JOURNAL ARTICLE
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Venous Thromboembolism: Role of the Clinical Laboratory in Diagnosis and Management.

BACKGROUND: Venous thromboembolism (VTE) is the third most common cause of cardiovascular illness and is projected to double in incidence by 2050. It is a spectrum of disease that includes deep venous thrombosis (DVT) and pulmonary embolism (PE). In February 2016, the American College of Chest Physicians provided updated management guidelines for DVT and PE to address some of the unresolved questions from the previous version and to provide recommendations related to newer anticoagulants.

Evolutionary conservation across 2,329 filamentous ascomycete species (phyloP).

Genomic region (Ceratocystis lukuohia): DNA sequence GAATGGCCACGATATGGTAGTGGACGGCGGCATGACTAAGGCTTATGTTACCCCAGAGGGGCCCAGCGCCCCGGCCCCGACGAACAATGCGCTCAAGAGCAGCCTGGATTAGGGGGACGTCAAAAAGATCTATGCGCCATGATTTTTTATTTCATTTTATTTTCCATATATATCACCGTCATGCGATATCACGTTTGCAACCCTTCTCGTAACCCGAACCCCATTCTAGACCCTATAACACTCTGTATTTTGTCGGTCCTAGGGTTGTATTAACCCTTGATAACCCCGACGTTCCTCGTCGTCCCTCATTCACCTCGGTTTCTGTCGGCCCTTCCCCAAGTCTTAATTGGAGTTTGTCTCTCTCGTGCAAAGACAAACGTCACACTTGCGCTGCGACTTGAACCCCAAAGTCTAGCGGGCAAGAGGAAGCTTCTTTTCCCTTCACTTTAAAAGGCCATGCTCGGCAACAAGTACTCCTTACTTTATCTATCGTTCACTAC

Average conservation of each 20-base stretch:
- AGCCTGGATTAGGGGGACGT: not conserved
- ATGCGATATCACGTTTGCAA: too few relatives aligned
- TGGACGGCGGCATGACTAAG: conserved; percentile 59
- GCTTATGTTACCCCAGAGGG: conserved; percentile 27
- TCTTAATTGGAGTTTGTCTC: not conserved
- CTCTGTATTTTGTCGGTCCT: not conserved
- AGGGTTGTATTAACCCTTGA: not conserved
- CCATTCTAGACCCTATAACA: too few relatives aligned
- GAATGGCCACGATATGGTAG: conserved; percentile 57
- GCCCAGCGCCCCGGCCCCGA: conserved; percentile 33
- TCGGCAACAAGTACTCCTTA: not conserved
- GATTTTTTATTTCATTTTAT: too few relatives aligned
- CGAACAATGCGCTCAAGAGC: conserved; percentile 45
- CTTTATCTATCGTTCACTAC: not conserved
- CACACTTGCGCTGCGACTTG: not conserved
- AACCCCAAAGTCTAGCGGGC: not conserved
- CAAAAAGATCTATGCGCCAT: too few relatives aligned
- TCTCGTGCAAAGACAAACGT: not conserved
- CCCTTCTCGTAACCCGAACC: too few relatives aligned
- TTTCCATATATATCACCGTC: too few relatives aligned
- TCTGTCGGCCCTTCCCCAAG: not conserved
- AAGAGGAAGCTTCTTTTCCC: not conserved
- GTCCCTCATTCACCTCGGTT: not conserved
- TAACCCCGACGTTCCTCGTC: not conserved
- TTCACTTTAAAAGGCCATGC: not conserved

CONTENT: Here we review current concepts for screening, diagnosis, thromboprophylaxis, and management of DVT and PE. We also describe the management of VTE in acute, long-term, and extended phases of treatment. Thrombophilia testing is rarely necessary and should be used judiciously; the laboratory can serve an important role in preventing unnecessary testing. The direct oral anticoagulants are as effective as conventional treatment and are preferred agents except in the case of cancer. The initial management of PE should be based on risk stratification including the use of D-dimer testing. Thrombolysis is used in cases of hemodynamically unstable PE and not for low-risk patients who can be treated on an outpatient basis.

SUMMARY: This review is intended to provide readers with updated guidelines for screening, testing, prophylaxis, and management from various organizations.

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